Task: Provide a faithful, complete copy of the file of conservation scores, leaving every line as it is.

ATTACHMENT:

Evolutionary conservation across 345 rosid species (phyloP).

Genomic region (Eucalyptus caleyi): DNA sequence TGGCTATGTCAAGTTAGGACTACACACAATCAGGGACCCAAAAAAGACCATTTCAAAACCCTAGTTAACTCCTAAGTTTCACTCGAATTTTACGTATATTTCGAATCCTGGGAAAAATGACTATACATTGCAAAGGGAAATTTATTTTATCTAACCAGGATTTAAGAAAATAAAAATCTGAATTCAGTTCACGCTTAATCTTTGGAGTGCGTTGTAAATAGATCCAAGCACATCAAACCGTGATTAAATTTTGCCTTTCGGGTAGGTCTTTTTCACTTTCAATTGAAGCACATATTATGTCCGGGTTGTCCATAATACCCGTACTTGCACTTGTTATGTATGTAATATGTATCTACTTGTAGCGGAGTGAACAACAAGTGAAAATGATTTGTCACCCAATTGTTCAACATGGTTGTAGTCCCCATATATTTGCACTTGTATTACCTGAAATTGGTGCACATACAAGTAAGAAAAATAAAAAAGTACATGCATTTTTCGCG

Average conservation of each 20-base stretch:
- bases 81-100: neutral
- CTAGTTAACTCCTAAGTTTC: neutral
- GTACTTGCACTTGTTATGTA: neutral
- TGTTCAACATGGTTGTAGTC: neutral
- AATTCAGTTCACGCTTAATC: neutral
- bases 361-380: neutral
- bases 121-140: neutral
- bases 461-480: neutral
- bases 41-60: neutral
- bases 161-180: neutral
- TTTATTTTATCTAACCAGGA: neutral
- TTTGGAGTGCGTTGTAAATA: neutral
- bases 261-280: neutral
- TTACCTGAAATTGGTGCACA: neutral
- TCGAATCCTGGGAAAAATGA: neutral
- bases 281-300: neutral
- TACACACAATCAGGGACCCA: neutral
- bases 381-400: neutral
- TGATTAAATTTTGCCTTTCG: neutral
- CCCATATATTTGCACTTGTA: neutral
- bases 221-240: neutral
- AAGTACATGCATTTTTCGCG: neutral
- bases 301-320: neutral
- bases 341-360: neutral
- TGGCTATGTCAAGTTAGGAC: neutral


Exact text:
Evolutionary conservation across 345 rosid species (phyloP).

Genomic region (Eucalyptus caleyi): DNA sequence TGGCTATGTCAAGTTAGGACTACACACAATCAGGGACCCAAAAAAGACCATTTCAAAACCCTAGTTAACTCCTAAGTTTCACTCGAATTTTACGTATATTTCGAATCCTGGGAAAAATGACTATACATTGCAAAGGGAAATTTATTTTATCTAACCAGGATTTAAGAAAATAAAAATCTGAATTCAGTTCACGCTTAATCTTTGGAGTGCGTTGTAAATAGATCCAAGCACATCAAACCGTGATTAAATTTTGCCTTTCGGGTAGGTCTTTTTCACTTTCAATTGAAGCACATATTATGTCCGGGTTGTCCATAATACCCGTACTTGCACTTGTTATGTATGTAATATGTATCTACTTGTAGCGGAGTGAACAACAAGTGAAAATGATTTGTCACCCAATTGTTCAACATGGTTGTAGTCCCCATATATTTGCACTTGTATTACCTGAAATTGGTGCACATACAAGTAAGAAAAATAAAAAAGTACATGCATTTTTCGCG

Average conservation of each 20-base stretch:
- bases 81-100: neutral
- CTAGTTAACTCCTAAGTTTC: neutral
- GTACTTGCACTTGTTATGTA: neutral
- TGTTCAACATGGTTGTAGTC: neutral
- AATTCAGTTCACGCTTAATC: neutral
- bases 361-380: neutral
- bases 121-140: neutral
- bases 461-480: neutral
- bases 41-60: neutral
- bases 161-180: neutral
- TTTATTTTATCTAACCAGGA: neutral
- TTTGGAGTGCGTTGTAAATA: neutral
- bases 261-280: neutral
- TTACCTGAAATTGGTGCACA: neutral
- TCGAATCCTGGGAAAAATGA: neutral
- bases 281-300: neutral
- TACACACAATCAGGGACCCA: neutral
- bases 381-400: neutral
- TGATTAAATTTTGCCTTTCG: neutral
- CCCATATATTTGCACTTGTA: neutral
- bases 221-240: neutral
- AAGTACATGCATTTTTCGCG: neutral
- bases 301-320: neutral
- bases 341-360: neutral
- TGGCTATGTCAAGTTAGGAC: neutral